Better knowledge of these superconducting structures could hasten the development of a quantum computer. Each artificial atom could function as a "qubit," or quantum bit, which can be in multiple energy states at once. That means it would not be simply a one or a zero (like the electronic switches in a conventional computer) but rather in a sort of hazy combination of both states (it's akin to the famous paradox of Schroedinger's quantum cat, which is considered to be both alive and dead at the same time until an observation is made, simultaneously creating and revealing its true condition). This odd behavior, inherent to the quantum nature of materials at the atomic level, is what gives quantum computing such promise as a paradigm-busting advance.

Amplitude spectroscopy gleans information about a superconducting artificial atom by probing its response to a single, fixed frequency that is strategically chosen to be, as Oliver puts it, "benign." This probe pushes the atom through its energy-state transitions. In fact, the atoms can be made to jump between energy bands at practically unlimited rates by adjusting the amplitude of the fixed-frequency source.

The radiation emitted by the artificial atom in response to this probe exhibits interference patterns. These patterns, which Oliver calls "spectroscopy diamonds" because of their striking geometric regularity, serve as fingerprints of the artificial atom's energy spectrum.

Provided by Massachusetts Institute of Technology

Explore further: Best of Last Week – New way to detect dark matter, a magnetic wormhole and staring found to cause hallucinations

Related Stories

Quantum matter stuck in unrest

July 31, 2015

Using ultracold atoms trapped in light crystals, scientists from the MPQ, LMU, and the Weizmann Institute observe a novel state of matter that never thermalizes.

Controlling interactions between distant qubits

July 23, 2015

A big part of the burgeoning science of quantum computation is reliably storing and processing information in the form of quantum bits, or qubits. One of the obstacles to this goal is the difficulty of preserving the fragile ...

Where is solar power headed?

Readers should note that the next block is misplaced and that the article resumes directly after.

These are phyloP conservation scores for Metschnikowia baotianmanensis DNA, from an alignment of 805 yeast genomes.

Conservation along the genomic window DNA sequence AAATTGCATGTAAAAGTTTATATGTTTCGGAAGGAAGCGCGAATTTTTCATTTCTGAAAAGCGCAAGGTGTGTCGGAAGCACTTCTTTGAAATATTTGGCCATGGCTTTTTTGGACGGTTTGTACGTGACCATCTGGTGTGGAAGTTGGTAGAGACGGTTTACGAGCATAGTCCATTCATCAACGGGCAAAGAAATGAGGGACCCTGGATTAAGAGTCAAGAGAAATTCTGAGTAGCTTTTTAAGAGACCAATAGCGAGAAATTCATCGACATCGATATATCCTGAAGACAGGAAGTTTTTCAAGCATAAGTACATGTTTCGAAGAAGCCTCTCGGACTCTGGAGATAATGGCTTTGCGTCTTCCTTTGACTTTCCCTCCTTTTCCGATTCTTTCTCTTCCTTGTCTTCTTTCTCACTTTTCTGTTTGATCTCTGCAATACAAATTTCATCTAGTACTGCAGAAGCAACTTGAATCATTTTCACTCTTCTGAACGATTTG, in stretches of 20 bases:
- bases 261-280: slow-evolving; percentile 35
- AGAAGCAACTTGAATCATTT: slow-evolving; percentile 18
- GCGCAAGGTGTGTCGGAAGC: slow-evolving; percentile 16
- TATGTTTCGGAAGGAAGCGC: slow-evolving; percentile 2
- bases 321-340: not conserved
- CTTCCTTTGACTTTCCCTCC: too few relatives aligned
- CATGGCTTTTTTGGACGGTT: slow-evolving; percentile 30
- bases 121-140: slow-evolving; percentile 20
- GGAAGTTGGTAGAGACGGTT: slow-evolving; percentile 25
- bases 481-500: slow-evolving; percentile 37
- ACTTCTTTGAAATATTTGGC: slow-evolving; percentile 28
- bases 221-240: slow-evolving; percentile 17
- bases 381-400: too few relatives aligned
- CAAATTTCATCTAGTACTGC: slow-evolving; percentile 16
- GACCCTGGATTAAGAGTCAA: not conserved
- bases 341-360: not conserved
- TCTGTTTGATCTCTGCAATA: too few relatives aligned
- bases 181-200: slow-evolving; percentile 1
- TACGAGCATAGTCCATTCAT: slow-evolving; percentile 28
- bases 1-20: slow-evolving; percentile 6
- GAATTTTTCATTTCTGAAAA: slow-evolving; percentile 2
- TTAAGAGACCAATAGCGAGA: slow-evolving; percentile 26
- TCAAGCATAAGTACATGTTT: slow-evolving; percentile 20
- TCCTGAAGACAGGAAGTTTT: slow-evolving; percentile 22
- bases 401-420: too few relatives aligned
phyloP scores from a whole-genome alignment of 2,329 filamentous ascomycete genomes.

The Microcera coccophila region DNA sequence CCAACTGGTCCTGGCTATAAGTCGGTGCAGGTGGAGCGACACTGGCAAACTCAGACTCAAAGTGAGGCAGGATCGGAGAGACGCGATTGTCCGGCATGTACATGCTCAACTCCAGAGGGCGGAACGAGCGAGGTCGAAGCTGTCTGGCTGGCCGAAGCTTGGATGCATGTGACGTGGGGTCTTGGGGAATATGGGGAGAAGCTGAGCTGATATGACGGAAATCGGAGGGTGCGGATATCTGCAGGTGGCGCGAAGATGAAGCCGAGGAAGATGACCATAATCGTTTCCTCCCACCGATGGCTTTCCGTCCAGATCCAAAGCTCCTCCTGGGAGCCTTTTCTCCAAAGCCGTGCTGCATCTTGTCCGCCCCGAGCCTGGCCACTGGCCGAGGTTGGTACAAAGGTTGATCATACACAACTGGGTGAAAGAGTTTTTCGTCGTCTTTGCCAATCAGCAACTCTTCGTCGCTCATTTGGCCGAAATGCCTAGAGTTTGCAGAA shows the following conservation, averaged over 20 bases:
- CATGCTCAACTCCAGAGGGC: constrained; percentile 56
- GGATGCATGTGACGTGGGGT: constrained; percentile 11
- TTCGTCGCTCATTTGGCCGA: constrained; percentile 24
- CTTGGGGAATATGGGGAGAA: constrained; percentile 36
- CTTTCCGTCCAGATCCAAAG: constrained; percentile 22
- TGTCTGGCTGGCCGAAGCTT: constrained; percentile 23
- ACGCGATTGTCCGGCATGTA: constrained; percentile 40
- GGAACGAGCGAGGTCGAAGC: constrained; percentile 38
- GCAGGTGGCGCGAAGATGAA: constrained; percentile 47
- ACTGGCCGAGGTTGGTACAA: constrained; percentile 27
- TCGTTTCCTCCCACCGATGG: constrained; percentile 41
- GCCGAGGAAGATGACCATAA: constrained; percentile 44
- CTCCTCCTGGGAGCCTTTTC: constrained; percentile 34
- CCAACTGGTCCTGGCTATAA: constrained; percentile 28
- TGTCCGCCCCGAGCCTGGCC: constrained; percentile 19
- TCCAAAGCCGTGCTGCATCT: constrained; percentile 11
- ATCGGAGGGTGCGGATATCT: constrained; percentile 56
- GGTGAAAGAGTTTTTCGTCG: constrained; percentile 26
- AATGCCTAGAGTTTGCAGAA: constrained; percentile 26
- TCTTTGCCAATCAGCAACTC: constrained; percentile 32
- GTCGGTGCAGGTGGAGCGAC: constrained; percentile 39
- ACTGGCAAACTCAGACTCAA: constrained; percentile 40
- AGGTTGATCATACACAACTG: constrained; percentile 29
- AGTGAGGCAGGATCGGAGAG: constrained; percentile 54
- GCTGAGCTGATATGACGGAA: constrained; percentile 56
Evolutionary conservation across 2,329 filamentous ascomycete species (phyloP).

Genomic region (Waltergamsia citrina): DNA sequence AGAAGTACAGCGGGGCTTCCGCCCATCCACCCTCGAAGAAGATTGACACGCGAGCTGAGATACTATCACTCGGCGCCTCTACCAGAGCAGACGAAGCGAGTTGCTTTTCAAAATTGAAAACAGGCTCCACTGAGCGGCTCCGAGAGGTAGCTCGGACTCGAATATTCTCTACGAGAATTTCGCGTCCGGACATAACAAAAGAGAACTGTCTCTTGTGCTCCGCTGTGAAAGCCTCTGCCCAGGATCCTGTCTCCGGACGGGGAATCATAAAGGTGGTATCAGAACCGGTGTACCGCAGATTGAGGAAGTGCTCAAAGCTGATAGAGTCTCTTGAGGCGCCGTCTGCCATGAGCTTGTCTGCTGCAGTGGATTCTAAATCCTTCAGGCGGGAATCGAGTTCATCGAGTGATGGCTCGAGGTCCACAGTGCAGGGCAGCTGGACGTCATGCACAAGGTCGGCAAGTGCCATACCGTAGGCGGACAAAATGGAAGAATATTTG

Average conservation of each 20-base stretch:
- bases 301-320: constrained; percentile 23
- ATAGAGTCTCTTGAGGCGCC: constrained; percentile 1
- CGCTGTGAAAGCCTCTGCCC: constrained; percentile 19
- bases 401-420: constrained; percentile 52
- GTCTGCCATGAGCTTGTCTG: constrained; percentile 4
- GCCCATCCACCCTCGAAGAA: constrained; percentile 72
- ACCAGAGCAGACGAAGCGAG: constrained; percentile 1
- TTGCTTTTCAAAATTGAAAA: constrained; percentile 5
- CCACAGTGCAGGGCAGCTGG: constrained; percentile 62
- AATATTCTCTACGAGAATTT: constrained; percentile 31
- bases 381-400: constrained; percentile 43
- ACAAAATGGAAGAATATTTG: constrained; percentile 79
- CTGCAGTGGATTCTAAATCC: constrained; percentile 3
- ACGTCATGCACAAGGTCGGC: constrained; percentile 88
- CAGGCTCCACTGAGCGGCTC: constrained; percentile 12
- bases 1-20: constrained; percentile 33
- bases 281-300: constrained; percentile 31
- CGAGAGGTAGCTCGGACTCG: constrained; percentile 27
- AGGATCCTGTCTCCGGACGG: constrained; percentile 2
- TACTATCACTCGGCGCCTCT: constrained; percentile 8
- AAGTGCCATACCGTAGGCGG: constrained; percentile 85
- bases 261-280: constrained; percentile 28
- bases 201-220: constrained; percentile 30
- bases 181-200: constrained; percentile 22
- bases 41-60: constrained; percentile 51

July 22, 2015

Most experts agree that to have a shot at curbing the worst impacts of climate change, we need to extricate our society from fossil fuels and ramp up our use of renewable energy.

Recommended for you

New nanomaterial maintains conductivity in 3-D

September 4, 2015

An international team of scientists has developed what may be the first one-step process for making seamless carbon-based nanomaterials that possess superior thermal, electrical and mechanical properties in three dimensions.

Graphene made superconductive by doping with lithium atoms

September 2, 2015

(Phys.org)—A team of researchers from Germany and Canada has found a way to make graphene superconductive—by doping it with lithium atoms. In their paper they have uploaded to the preprint server arXiv, the team describes ...

Making nanowires from protein and DNA

September 3, 2015

The ability to custom design biological materials such as protein and DNA opens up technological possibilities that were unimaginable just a few decades ago. For example, synthetic structures made of DNA could one day be ...

For 2-D boron, it's all about that base

September 2, 2015

Rice University scientists have theoretically determined that the properties of atom-thick sheets of boron depend on where those atoms land.

0 comments

Please sign in to add a comment. Registration is free, and takes less than a minute. Read more

Click here to reset your password.
Sign in to get notified via email when new comments are made.